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A woman wears an umbrella hat for shade in Trafalgar SquarePA Media

An amber warning for extreme heat has begun for England and parts of Wales as the UK braces for record temperatures.

The Met Office warning extends to southern Scotland on Monday and Tuesday, when England’s alert rises to red for the first time.

On Sunday, temperatures exceeded 30C (86F) across England and Wales, with a high of 33C in Flintshire making it the UK’s hottest day of the year.

The heat could hit 41C on Monday, which would be a record for the UK.

The current temperature record of 38.7C was set in Cambridge in 2019.

On Sunday, Hawarden in Flintshire recorded 33C – making it Wales’s hottest day of the year so far, and the hottest for the UK overall.

The highest temperature in England was 31.2C, which was reached in Nantwich, Cheshire, and also in Coningsby, Lincolnshire. Temperatures were above 30C across large parts of the rest of England.

Northern Ireland also had its hottest day of the year so far, with 27.4C recorded in Derrylin, County Fermanagh. In Scotland the highs were around 26C.

Sunday’s weather saw packed beaches across the country, with cars queuing for several miles at Camber Sands in East Sussex.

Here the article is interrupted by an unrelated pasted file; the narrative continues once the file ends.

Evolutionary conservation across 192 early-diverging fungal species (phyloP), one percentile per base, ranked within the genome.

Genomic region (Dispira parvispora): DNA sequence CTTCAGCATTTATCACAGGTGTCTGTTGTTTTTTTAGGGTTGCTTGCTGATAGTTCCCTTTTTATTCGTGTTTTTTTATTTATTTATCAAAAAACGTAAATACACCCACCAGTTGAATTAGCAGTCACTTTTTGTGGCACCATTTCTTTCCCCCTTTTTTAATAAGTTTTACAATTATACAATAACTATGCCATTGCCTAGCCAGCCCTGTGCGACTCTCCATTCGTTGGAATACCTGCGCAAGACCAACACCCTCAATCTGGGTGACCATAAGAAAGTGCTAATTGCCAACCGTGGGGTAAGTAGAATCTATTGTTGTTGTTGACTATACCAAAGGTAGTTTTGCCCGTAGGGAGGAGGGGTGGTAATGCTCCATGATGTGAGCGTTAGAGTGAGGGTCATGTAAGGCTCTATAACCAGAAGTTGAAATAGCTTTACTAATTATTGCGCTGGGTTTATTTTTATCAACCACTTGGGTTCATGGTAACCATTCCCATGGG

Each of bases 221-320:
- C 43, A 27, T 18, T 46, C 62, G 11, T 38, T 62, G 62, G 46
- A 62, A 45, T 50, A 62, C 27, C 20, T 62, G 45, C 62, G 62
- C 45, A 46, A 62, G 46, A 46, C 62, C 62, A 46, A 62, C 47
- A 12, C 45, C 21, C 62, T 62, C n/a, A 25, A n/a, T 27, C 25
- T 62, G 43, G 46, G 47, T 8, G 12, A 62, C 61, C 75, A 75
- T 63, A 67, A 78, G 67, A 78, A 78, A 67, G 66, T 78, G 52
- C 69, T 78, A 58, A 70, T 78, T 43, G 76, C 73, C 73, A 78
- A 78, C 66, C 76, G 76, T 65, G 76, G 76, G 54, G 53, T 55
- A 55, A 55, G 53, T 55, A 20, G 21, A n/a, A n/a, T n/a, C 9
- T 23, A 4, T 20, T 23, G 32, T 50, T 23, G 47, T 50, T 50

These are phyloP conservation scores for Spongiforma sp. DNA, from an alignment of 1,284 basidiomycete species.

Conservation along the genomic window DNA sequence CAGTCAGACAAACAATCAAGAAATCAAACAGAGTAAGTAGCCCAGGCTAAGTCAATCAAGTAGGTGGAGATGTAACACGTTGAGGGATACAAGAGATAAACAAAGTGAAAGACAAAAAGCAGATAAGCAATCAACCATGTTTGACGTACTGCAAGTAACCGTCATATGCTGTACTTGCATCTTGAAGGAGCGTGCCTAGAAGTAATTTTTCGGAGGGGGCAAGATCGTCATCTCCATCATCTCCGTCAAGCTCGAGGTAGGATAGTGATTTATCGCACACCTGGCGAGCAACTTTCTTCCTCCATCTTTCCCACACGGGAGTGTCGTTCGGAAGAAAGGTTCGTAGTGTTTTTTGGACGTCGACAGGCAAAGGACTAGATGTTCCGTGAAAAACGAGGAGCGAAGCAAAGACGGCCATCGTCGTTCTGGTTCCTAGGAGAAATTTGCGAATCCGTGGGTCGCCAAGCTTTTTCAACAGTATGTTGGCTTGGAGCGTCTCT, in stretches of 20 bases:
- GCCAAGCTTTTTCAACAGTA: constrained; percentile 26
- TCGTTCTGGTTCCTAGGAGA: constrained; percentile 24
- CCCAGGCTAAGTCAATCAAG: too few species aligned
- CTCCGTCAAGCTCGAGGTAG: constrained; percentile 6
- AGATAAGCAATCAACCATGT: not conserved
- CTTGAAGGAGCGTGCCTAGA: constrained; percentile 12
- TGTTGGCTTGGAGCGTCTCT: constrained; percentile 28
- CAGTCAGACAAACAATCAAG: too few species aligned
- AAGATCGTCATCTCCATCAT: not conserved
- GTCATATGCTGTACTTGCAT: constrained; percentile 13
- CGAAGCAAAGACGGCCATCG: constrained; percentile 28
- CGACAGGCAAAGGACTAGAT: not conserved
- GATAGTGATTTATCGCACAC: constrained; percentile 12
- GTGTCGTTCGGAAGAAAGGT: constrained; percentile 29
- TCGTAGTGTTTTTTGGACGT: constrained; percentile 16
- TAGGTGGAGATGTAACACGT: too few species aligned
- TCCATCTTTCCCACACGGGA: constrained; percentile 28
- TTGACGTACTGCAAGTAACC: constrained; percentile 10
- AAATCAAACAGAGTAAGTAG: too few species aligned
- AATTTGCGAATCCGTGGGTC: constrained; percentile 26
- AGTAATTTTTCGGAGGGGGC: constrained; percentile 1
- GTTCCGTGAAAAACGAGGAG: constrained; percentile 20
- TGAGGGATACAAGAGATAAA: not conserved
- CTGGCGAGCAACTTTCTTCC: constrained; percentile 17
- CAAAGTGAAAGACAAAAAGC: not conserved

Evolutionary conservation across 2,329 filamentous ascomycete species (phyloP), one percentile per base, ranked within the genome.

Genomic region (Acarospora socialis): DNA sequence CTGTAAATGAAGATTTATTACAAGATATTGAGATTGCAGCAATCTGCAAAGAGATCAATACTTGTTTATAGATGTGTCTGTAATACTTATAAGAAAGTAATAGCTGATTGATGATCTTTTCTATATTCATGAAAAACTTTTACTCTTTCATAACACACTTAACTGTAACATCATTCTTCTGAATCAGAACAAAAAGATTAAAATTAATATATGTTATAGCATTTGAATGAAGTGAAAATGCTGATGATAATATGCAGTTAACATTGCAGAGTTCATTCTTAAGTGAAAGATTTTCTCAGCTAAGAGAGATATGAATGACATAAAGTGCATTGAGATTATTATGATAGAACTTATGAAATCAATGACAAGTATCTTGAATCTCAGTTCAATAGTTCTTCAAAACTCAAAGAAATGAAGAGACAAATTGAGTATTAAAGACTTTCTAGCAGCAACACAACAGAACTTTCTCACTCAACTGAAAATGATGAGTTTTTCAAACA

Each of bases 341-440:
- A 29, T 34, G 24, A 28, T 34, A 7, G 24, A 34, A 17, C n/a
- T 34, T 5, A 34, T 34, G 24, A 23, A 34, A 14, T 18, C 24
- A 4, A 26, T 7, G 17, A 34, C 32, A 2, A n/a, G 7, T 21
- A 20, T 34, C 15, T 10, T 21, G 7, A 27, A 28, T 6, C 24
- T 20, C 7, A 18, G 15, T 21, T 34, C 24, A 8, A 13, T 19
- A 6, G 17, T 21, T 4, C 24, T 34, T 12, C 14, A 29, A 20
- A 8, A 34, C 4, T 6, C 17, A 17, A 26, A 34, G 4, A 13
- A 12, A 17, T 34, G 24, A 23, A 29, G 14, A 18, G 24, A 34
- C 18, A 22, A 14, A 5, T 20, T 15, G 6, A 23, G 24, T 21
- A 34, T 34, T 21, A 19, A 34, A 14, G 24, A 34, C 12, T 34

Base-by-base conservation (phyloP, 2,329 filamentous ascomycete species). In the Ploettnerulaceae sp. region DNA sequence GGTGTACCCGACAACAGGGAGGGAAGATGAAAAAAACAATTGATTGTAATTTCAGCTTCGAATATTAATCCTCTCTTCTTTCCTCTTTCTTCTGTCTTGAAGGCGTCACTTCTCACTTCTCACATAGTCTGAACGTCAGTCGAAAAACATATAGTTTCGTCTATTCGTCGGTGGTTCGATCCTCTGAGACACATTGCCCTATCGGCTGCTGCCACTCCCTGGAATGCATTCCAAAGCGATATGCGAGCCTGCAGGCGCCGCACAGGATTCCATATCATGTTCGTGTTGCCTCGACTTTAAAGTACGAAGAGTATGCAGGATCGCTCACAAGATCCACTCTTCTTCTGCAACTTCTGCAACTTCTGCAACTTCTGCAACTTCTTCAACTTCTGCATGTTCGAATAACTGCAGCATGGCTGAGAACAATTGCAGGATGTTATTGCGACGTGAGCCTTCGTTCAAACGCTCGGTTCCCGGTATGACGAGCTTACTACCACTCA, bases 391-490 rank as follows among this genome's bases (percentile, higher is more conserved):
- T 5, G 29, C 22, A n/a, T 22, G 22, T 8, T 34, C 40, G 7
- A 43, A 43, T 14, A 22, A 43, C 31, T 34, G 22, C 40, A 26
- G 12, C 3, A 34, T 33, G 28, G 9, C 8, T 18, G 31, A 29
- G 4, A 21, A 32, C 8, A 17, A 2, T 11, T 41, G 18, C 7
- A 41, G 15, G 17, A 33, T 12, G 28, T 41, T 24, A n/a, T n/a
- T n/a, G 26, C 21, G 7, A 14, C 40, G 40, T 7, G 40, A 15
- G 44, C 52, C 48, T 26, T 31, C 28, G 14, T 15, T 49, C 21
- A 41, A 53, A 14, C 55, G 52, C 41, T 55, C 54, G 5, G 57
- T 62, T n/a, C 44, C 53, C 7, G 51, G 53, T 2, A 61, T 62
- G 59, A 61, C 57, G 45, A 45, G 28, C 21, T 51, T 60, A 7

Downing Street said the heatwave was being treated as a national emergency.

Crowds at Southend beach in Essex on Sunday

PA Media

But people have been urged to take care near water as they try to cool off.

A teenage boy died after swimming in Salford Quays on Saturday, and a man is missing after entering a reservoir in West Yorkshire.

Meanwhile, water companies warned some households were experiencing lower water pressure and supply problems because of increased demand.

Affinity Water said households in London, Essex, and Surrey could be affected by lower pressure, Anglian Water said there had been supply interruptions in King’s Lynn, and South East Water also reported isolated problems.

The Met Office red heat warning for Monday and Tuesday – the highest level – covers an area including London, Manchester and York.

It is the first time it has been issued since the warning system for heat started last year.

The amber warnings in place for those days have been extended and now cover the rest of England, as well as all of Wales and southern Scotland.

An amber warning means health problems are more likely for some; substantial changes are required to work and routines; water safety incidents could increase as people head to the coast, lakes and rivers; and transport delays are possible.

Extra measures are being put in place by the government – more ambulance call handlers and extra capacity for the 111 helpline are planned for Monday and Tuesday.

Network Rail and Transport for London have warned people to travel only if necessary on Monday and Tuesday, and LNER said no trains would run between London and Leeds and York on Tuesday.

People have been asked to look out for vulnerable relatives and neighbours who may be suffering in the heat.

Thomas Waite, deputy chief medical officer for England, said people should keep themselves “well-hydrated over these exceptional couple of days” and seek out cool places.